His name was among those frequently announced throughout high school graduation events.
"I got all the art awards," he said. "I just didn't get into college, which was no surprise because I hadn't put any attention to that."
He did, however, get into the U.S. Navy and worked as a Navy photographer and artist. And subsequently, O became an art student at Boston University and Cooper Union.
His creative juices have flowed along many artistic rivers; original t-shirts became sought-after items in Virginia during the 1980s, and he worked for a time as a Boston-based fine artist and illustrator. O is a bona fide record-holder; his collection of 22,000 found balls is included in the Guinness Book of World records and was a Massachusetts Museum of Contemporary Art exhibit.
But O's creativity washes over him and his work in waves when the medium is collage or the ink-and-tape process. The former has generated work for the Rock and Roll Hall of Fame Museum, the Chesterwood Museum, the Boston Symphony Orchestra, Atlantic Records, and a growing number of private collectors. The latter has secured attention for O as well. In 2005, the 3M Company signed O as a spokesperson for the company's Scotch tape product during the 75th anniversary celebration of the tape. The city also chose O to design the program cover for the Fall Foliage Parade's 2005 "Golden Jubilee." A fall 2006 issue of Paper Creations magazine includes an article about O, and his Internet web site promotes a host of O-created art work.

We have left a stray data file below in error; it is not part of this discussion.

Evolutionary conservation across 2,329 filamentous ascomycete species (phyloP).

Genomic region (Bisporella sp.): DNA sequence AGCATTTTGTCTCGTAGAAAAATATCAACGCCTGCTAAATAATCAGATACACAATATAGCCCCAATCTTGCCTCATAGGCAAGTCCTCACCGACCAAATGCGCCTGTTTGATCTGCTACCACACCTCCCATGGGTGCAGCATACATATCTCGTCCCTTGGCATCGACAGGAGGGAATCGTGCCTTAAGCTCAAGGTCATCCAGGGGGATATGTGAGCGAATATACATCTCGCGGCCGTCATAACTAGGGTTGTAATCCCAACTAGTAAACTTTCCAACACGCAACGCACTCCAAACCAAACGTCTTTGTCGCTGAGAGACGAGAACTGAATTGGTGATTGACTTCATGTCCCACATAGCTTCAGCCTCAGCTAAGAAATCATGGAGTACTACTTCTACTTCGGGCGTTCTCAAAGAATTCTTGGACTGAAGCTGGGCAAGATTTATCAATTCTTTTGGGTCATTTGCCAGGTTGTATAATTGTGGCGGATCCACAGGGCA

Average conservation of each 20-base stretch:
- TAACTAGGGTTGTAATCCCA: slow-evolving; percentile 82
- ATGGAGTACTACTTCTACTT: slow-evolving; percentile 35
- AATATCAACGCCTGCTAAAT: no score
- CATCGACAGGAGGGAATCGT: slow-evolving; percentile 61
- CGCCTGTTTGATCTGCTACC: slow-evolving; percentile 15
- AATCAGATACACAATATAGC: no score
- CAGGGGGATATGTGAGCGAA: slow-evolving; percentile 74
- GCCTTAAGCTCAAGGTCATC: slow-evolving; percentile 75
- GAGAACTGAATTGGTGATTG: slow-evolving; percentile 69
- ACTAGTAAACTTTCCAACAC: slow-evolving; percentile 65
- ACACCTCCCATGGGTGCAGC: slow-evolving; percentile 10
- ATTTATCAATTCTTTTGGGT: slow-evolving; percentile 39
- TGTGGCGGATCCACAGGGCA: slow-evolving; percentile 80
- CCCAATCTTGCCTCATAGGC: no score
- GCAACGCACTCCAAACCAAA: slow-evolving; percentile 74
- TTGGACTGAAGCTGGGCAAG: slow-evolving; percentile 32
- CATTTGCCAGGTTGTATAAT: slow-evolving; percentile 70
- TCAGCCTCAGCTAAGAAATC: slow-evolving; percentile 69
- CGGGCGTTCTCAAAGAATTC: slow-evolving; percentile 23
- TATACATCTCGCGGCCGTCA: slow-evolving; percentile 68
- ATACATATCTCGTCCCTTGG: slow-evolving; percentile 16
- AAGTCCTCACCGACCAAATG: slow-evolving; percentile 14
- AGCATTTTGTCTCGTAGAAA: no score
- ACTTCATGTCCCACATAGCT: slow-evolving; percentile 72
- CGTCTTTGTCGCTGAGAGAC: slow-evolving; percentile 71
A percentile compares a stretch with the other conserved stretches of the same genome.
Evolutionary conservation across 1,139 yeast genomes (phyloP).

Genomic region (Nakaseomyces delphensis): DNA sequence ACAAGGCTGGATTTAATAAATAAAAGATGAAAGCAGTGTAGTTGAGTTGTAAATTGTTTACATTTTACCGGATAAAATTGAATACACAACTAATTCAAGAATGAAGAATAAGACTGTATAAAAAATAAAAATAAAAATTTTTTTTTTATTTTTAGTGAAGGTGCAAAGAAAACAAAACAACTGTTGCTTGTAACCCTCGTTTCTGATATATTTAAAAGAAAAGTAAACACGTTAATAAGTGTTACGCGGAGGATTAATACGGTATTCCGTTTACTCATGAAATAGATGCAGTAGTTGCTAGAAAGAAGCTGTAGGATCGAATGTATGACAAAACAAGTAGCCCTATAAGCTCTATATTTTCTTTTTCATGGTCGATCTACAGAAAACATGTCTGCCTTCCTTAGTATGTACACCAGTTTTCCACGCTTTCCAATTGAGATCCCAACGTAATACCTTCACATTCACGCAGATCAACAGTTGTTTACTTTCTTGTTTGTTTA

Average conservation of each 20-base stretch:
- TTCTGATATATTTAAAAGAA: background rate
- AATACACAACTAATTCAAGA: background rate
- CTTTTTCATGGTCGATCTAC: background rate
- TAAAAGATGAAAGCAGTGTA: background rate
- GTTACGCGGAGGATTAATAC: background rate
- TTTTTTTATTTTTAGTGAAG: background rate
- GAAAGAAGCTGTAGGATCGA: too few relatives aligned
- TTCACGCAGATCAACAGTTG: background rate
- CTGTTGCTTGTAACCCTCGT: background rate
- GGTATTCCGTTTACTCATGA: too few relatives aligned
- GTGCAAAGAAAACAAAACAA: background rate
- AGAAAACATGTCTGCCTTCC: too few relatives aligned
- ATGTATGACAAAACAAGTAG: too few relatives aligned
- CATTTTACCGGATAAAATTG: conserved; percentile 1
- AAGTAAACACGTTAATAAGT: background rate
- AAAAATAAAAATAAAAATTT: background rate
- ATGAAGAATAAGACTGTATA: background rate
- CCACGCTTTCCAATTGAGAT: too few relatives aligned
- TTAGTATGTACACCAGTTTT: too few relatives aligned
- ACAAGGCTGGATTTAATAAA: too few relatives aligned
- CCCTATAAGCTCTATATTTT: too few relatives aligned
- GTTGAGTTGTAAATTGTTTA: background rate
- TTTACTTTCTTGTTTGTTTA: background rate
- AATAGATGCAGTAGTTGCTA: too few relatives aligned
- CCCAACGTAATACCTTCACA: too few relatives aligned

"I've Never Felt Unwelcome"
It's the kind of success that sometimes leads people to bigger cities and broader venues, but O has planted new roots at a Massachusetts Avenue home that boasts two tree-house studios and spectacular views.
O remains dedicated to his business partner and friend Alvarez.
"He's made a huge commitment in believing in me."
And O has made a huge commitment to the Northern Berkshires.
"I love my home and the area is gorgeous," he said. "When I realized that this [the city] was my home, that's when I invested [in a house]. And the longer I stay, the more I appreciate it. I think the only thing that I see different [from what exists] is to have a dairy-barn size studio on my property.I've been here for five years, and I've never felt unwelcome. I like the pace here."
As the interview progressed, O worked on the holiday card design and as the talk wound down, the card was finished. Colorful and unique, much like the city and O himself, the card captured the personality of the marquee and a downtown holiday spirit.
"My work really excels here," he said. "I don't have the distractions."
O's family members travel to the city for visits, and O makes the trip to the eastern part of the state for visits and professional matters.
Coming home is an anticipated part of most trips.
"When I come from Boston to here on Route 2, I'm always glad to be headed west," O said. "it's so peaceful. I really like when I hit the Hairpin Turn, where you look over into the valley and into the city where you live. It's pretty, it's idyllic, you know?"
Additional information about Danny O may be acquired at a www.DannyOArt.com Internet web site or at 106 Main St., North Adams.
Susan Bush may be reached via e-mail at firstname.lastname@example.org or 802-823-9367.